That’s not to say that there are no drawbacks to contend with. Creating plot passports across such a large site, with so many different ideas then being brought to the table, inevitably means you will come across some rules that don’t seem to make sense.

Predicting every eventuality would have been impossible, and while we think they have done a great job, there has been a couple of head scratching moments where we thought ‘why have they done that?’

In one specific case regarding the position of a roof terrace it felt to us as if common sense should prevail, but in the end the rules had one specific interpretation which forced a late change to our design.

Foundation parameters

We’ve also had to iron out a few issues we encountered with the Golden Brick mechanic and undertake slightly more work than we had originally expected. Working closely with Graven Hill and their engineers has meant we’ve overcome them and again the fact that all our interests are aligned has propelled the project forward.

This area does still represent a small element of risk to the customer as although they are given an estimate at the outset, the reality is that until a detailed design is submitted no one knows what the foundations will actually cost.

However this is true of most projects, with works in the ground being the hardest to precisely predict at an early stage, and we can’t see an obvious way to mitigate this without homogenised designs.

The impact of neighbouring schemes

Lastly, it is a bit of a lottery as to what your neighbouring plot owners will be building, unless you start work after they have submitted their plans. This means you might not be able to make specific allowances for the impact of their design on levels around your plot, views and overshadowing.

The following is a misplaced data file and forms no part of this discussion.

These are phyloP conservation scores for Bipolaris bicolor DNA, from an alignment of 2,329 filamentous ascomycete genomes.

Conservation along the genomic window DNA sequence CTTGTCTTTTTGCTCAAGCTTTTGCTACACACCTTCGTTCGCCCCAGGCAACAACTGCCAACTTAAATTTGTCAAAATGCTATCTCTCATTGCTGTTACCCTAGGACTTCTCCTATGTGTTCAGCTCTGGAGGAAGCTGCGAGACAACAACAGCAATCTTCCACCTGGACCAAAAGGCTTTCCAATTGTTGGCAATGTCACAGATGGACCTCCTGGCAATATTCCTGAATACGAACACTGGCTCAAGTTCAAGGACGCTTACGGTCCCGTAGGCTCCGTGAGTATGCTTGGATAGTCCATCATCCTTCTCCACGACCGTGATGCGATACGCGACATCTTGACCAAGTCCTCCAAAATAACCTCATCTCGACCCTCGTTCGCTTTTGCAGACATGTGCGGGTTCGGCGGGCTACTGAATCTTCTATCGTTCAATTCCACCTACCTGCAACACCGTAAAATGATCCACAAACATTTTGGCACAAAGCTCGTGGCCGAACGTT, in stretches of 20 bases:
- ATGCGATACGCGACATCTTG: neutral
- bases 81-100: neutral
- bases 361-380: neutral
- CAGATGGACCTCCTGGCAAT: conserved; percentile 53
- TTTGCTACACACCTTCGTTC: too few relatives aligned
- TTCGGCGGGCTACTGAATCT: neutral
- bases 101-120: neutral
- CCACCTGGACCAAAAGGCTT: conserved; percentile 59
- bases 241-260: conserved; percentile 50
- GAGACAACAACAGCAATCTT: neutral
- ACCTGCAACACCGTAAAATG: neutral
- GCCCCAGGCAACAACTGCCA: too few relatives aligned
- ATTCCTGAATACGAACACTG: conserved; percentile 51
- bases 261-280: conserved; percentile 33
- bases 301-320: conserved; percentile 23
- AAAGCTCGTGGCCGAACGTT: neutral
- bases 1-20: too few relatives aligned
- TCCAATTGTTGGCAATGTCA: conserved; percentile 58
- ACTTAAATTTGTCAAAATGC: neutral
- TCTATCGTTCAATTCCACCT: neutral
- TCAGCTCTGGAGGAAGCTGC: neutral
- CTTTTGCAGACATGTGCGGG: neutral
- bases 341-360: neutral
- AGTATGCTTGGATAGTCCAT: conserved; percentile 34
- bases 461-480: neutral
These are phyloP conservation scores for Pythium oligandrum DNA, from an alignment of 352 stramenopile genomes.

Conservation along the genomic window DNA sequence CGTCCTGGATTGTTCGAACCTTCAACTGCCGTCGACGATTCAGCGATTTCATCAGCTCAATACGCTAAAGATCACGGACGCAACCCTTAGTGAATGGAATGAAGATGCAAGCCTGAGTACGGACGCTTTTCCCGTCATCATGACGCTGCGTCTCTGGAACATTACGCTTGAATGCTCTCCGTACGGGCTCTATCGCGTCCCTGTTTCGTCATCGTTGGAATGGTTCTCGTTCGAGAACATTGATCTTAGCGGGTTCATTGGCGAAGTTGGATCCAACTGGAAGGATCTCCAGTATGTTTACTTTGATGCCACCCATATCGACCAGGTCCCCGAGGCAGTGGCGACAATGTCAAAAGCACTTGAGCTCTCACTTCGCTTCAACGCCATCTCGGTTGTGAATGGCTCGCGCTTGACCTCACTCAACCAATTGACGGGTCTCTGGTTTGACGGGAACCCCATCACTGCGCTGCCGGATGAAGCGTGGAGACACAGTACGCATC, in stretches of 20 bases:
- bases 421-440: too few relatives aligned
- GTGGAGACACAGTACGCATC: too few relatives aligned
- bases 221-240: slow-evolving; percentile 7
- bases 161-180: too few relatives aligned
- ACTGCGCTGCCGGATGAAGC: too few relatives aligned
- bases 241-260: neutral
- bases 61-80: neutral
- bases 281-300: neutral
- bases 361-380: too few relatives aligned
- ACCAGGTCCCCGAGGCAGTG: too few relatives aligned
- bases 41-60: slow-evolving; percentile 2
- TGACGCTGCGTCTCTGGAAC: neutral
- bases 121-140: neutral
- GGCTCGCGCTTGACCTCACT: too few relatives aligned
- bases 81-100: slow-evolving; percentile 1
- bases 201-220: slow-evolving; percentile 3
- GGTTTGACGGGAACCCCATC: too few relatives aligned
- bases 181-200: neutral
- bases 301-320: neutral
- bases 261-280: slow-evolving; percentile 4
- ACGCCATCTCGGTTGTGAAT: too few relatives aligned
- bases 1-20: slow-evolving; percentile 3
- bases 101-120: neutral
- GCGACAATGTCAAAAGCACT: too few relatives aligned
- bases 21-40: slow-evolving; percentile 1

We spoke with the designers of our adjacent plot about dealing with external landscape levels – perhaps this should be encouraged – but for the most part you are designing slightly in isolation.

On the flip side of this, when compared to traditional housing developments the streetscapes at Graven Hill promise to be diverse and exciting with a rich mix of designs rather than rows of identical boxes, so it has advantages too.

Our conclusion is that although it is not without its idiosyncrasies and occasional frustrations, Custom and Self-build on serviced-plots is a true leap forward for those who want a simpler way to build their own home.

Custom build fundamentally changes the mindset of the customer at the outset as they have confidence that they will be building their home, rather than fear that the project might stall.

Combine this with the certainties our digital approach offers with regard to quality and cost, and a development company determined to succeed and it creates a compelling offer which we are seeing huge interest in.

We may be lucky to have really great clients, but this has been one of the smoothest projects we’ve worked on and is more or less delivering on its promise of making the process as simple as possible.

We hope that this will remain the case once we are on site during construction, but the signs are all good. If this is the future for delivering homes that people want to live in, then we are very excited about what is to come.

Photos: the Facit Homes design at Graven Hill

Rhys Denbigh is Head of New Business, Facit Homes